With the success of the Marvel Cinematic Universe, studios are racing to create their own lucrative shared universes. Not surprisingly, these efforts have been mixed. Universal’s ‘Dark Universe’ was ‘one and done’ after The Mummy. The Conjuring Universe is still scaring audiences despite a couple of clunkers (The Nun). In contrast, Legendary Entertainment has taken a slower approach to their ‘MonsterVerse’. Rather than forcing a ‘shared universe’, the studio has opted to first create decent standalone movies. Before next year’s main event pitting Godzilla against King Kong, Legendary is setting the table with Godzilla: King of the Monsters. But a lukewarm critical response may put the ‘MonsterVerse’ on hold.
It’s been five years since Godzilla’s battle in San Francisco. Now the world knows about the covert agency, Monarch, and the existence of ‘Titans’. As governments debate destroying the sleeping monsters, a group of eco-terrorists, led by Alan Jonah, have different plans. After stealing a device capable of communicating and controlling the Titans, Jonah unleashes the ‘Monster Zero’, King Ghidorah. As Ghidorah turns other Titans against Earth’s cities, Godzilla returns to re-claim his crown.
Godzilla Delivers Its Promised Monster Mash
Some fans complained that 2014’s Godzilla was too slow with not enough of the big lizard. Writer and director Michael Dougherty (Krampus) took that feedback seriously. King of the Monsters features lots of Godzilla. And this time around, he’s joined by three of Toho Studio’s most legendary kaiju. In addition to King Ghidorah, King of the Monsters gives us Rodan and Mothra. All three of these kaiju are making their North American debuts. That alone makes King of the Monsters worthwhile. There’s just something cool for geeks to see these monsters in a big budget Hollywood movie.
Clearly, Dougherty loves these old-school monsters …
Fortunately, Dougherty doesn’t’ waste the opportunity. Clearly, Dougherty loves these old-school monsters because he frames them beautifully. King of the Monsters gives audiences several stunning shots of its rampaging kaiju. Mothra’s ‘birth’ boasts some amazing visual effects that make the ‘queen’ majestic. And Rodan’s first onscreen appearance is one of the movie’s more thrilling action set-pieces. Though some of the action scenes are dark, Dougherty largely delivers on the monster action. However, more isn’t always better.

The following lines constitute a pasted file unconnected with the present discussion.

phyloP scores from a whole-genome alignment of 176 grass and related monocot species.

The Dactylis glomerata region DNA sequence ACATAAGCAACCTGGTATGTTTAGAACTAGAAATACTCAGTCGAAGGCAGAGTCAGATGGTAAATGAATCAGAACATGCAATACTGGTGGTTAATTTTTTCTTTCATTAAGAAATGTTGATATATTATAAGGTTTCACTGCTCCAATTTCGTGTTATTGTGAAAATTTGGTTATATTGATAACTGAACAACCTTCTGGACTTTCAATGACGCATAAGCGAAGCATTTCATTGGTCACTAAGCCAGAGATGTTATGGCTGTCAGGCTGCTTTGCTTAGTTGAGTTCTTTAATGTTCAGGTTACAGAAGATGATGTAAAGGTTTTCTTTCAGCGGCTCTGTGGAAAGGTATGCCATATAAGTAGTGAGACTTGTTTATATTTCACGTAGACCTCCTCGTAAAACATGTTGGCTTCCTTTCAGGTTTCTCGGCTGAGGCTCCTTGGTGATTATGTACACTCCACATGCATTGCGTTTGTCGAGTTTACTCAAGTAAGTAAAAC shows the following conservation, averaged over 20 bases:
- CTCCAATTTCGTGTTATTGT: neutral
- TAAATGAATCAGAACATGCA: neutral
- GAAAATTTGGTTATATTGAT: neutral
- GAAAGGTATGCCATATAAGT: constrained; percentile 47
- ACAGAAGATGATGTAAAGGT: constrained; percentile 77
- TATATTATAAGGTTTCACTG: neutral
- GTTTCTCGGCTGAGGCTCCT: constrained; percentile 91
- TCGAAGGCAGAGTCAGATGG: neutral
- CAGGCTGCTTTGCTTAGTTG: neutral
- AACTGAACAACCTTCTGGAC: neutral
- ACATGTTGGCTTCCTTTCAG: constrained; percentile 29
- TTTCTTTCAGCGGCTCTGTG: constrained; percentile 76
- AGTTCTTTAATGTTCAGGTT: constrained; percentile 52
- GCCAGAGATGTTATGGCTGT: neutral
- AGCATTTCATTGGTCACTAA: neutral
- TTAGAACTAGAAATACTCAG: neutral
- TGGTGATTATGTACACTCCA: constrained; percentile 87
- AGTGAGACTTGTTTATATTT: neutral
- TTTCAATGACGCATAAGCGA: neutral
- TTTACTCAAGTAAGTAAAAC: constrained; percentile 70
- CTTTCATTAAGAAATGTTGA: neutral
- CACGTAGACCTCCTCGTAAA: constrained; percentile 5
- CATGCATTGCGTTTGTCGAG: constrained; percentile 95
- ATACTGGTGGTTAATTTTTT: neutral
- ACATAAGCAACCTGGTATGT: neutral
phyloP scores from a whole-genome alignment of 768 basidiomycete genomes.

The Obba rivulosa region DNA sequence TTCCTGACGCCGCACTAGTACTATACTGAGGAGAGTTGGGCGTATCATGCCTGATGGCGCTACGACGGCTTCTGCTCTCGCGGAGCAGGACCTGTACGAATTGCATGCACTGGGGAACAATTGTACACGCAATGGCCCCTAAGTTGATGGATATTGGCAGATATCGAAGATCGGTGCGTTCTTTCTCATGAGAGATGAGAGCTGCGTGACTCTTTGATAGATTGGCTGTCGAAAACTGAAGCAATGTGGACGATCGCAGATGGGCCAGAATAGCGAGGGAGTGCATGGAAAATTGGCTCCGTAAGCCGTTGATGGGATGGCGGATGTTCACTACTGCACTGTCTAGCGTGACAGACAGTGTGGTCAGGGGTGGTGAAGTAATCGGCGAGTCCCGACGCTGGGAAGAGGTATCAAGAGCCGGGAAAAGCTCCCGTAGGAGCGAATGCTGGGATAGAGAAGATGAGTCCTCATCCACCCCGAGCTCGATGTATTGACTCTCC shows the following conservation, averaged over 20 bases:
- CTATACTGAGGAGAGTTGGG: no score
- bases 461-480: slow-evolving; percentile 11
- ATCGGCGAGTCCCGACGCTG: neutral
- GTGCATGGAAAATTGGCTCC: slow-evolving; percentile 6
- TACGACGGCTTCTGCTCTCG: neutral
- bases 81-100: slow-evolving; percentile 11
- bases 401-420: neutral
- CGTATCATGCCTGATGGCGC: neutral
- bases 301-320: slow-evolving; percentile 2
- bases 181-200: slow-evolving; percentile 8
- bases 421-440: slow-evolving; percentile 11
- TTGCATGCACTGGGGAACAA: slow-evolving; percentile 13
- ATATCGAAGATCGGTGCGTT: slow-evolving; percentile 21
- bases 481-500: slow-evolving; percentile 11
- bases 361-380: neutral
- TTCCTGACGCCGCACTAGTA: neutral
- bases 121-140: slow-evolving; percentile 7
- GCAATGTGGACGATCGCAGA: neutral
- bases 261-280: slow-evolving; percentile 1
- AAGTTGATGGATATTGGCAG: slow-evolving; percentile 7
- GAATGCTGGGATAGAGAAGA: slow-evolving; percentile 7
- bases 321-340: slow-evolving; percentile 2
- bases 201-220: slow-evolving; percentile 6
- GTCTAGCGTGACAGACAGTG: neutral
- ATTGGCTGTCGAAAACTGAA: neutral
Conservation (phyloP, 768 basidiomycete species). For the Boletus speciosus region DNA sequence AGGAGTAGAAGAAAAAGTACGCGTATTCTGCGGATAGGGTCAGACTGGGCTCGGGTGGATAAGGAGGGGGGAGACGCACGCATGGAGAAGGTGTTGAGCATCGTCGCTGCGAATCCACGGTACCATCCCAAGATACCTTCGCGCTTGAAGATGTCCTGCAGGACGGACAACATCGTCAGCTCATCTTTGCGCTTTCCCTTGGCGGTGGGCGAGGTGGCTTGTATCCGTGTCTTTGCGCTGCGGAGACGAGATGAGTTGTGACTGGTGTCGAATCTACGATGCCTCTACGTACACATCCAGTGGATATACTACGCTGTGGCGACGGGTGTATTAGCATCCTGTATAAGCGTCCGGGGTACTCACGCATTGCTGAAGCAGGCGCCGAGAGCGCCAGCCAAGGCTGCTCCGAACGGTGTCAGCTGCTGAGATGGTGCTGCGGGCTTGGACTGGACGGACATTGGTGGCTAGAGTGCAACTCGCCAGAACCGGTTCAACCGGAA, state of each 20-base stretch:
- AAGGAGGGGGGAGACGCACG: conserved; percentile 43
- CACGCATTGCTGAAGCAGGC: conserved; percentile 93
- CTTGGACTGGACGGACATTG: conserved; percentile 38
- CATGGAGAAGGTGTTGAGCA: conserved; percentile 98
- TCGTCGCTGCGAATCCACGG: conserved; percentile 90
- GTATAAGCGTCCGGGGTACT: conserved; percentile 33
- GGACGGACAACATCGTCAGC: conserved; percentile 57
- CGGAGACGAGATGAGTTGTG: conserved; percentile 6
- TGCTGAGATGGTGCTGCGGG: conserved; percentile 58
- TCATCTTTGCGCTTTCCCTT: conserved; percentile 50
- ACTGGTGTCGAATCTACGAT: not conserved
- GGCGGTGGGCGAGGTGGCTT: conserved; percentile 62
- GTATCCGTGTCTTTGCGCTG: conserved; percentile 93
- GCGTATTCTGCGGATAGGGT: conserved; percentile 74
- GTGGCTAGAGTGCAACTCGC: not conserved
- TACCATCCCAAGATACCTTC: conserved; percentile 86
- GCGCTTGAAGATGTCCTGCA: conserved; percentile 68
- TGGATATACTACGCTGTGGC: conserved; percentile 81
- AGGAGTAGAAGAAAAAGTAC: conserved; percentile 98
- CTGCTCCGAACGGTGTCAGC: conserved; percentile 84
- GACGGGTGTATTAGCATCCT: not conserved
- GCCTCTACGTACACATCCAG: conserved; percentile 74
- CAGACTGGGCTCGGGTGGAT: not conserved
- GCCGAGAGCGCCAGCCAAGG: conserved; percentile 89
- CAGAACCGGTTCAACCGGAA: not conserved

King of the Monsters a Busy Movie
King of the Monsters suffers from the same problems as a lot of Hollywood blockbusters. First, at over two hours, the Godzilla sequel feels long. In spite of all its action, King of the Monsters lags in spots. And when it doesn’t drag here and there, it occasionally exhausts, which brings us to its second problem. At times, it almost feels like there is too much going on.
At times, it almost feels like there is too much going on.
Aside from Godzilla and his ‘Titan’ co-stars, there’s a huge human ensemble with drama and subplots. You’ll be forgiven if you can’t remember all their names. In fact, you may even miss it when one relatively important character dies. Dougherty also seems to be compensating for the 2014 Godzilla’s more deliberate pacing. While there’s more action, there’s nothing here that packs the emotional punch of Godzilla shooting atomic breath down a MUTO’s throat.
Impressive Cast Plays Second Fiddle to the ‘Big Guy’
Godzilla: King of the Monsters struggles with the same issue as a lot of monster movies. How do you fill the time in between the kaiju showdowns? Like the 2014 Godzilla: King of the Monsters has assembled a large and impressive cast. Kyle Chandler, Vera Farmiga, and Millie Bobby Brown provide the main human drama. All three actors are uniformly excellent, and Dougherty even offers a surprising twist to the characters’ family dynamic.
But like its action, there’s just too many characters jammed into the movie. Monarch scientists Ken Watanabe and Sally Hawkins return largely for the sake of continuity. Charles Dance is utterly wasted. His casting feels mostly like a red herring. Several other recognizable actors round out the cast, but they’re largely there to deliver punchlines or expository dialogue.
King of the Monsters Underwhelms Even as it Overwhelms
Godzilla: King of the Monsters is a good, if not underwhelming, sequel. Ultimately, the latest MonsterVerse entry suffers from the same problems as many Hollywood blockbusters. It’s a loud movie that is often visually overloading. Godzilla and Kong: Skull Island were focused movies, whereas King of the Monsters almost takes too many twists and turns. King Ghidorah may not be able to defeat Godzilla, but disappointing box office returns could stop the MonsterVerse dead in its tracks.